Chris Thilk, author of Movie Marketing Madness and a new media specialist for MWW Group, was kind enough to join me and Jen Zingsheim on the roundtable this week–and kind enough to put up with some minor technical difficulties that threatened to derail the whole thing! Luckily, I was able to discover the joys of actually plugging the Internet cable into my laptop when the wireless is hiccuping, and the day was saved.
Up for discussion today?
The IABC to take a leadership role in establishing standards for the Social Media Release – I was the only one of the three of us to wholeheartedly embrace this idea, arguing that a major organization wanting to get involved lends a certain legitimacy to the SMR. Chris and Jen were both a bit more cautious, pointing out that finding standards we can all agree on will be tricky, and convincing those currently wary of social media to join in will take a lot more than this.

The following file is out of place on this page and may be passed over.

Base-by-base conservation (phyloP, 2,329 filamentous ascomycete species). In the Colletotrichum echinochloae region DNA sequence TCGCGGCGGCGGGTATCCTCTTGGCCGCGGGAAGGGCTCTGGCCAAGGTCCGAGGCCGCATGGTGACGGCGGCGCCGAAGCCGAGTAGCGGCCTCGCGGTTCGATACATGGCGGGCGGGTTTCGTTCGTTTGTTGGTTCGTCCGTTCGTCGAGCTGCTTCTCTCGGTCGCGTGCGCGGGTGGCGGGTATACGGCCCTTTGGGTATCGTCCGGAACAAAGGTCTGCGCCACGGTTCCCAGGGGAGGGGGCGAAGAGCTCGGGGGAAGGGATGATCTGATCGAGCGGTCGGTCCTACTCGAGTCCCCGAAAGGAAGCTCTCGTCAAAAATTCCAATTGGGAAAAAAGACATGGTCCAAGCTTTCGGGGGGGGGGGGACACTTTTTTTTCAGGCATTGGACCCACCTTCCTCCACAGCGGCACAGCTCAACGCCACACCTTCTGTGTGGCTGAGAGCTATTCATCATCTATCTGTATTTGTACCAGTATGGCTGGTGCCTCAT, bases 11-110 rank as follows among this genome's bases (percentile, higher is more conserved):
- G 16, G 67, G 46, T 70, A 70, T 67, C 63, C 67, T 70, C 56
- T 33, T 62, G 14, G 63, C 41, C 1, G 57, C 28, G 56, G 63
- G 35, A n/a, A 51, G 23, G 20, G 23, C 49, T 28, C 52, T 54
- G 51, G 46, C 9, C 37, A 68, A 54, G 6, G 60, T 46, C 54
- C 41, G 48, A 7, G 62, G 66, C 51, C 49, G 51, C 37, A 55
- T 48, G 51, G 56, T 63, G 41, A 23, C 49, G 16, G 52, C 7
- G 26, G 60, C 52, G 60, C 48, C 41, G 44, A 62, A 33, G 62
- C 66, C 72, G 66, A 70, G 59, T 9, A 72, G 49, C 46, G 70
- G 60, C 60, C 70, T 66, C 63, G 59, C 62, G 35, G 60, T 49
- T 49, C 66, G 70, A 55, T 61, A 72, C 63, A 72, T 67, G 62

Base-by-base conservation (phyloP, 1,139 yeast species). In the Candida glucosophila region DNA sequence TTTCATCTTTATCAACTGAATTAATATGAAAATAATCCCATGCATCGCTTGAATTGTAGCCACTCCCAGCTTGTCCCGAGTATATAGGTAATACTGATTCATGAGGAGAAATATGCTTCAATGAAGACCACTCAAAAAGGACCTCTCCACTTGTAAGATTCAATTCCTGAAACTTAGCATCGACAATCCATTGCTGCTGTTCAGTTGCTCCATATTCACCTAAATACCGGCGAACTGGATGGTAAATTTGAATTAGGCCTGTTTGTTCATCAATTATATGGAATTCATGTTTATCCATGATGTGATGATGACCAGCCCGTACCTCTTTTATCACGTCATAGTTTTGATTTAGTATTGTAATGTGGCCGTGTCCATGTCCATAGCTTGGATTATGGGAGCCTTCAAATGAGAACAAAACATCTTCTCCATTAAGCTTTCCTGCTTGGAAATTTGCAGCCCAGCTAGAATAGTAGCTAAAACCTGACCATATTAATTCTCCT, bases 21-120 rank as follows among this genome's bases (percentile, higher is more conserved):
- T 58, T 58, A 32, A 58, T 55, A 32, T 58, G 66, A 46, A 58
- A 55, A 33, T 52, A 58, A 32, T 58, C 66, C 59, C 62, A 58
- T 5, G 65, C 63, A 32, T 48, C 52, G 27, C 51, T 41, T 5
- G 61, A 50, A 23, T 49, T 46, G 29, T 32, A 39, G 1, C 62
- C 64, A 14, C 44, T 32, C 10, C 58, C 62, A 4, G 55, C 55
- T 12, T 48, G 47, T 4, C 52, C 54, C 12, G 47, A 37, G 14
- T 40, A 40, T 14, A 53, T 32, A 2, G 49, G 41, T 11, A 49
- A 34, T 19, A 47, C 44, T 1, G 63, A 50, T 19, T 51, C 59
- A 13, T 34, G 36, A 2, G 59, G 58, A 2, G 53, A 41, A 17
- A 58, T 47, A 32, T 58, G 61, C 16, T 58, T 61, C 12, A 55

Common Craft releases a new Plain English video on Twitter – Jen links the simplification of geek terms in these videos to the need to eliminate techy jargon from our social media evangelizing. I point out that the video lacked information on all the Twitter benefits that have nothing to do with what you had for lunch, but both Chris and Jen pointed out that the simple nature of the video was its beauty.
And finally, Leslie Stahl, Peggy Noonan and other media big-wigs are launching a women’s social site called Women on the Web this weekend – Will it be a hit or a bust? I applaud the effort if nothing else, pointing out that some big names in mainstream journalism are attached to this project, further blurring the lines between old and new media. Chris makes the valuable point that the site is aiminig to compete with iVillage, but it isn’t yet clear what they will offer the user that iVillage can’t. According to the article, it’s a “glimpse” into the personal lives of some very high profile ladies, but will that be enough to keep the site running?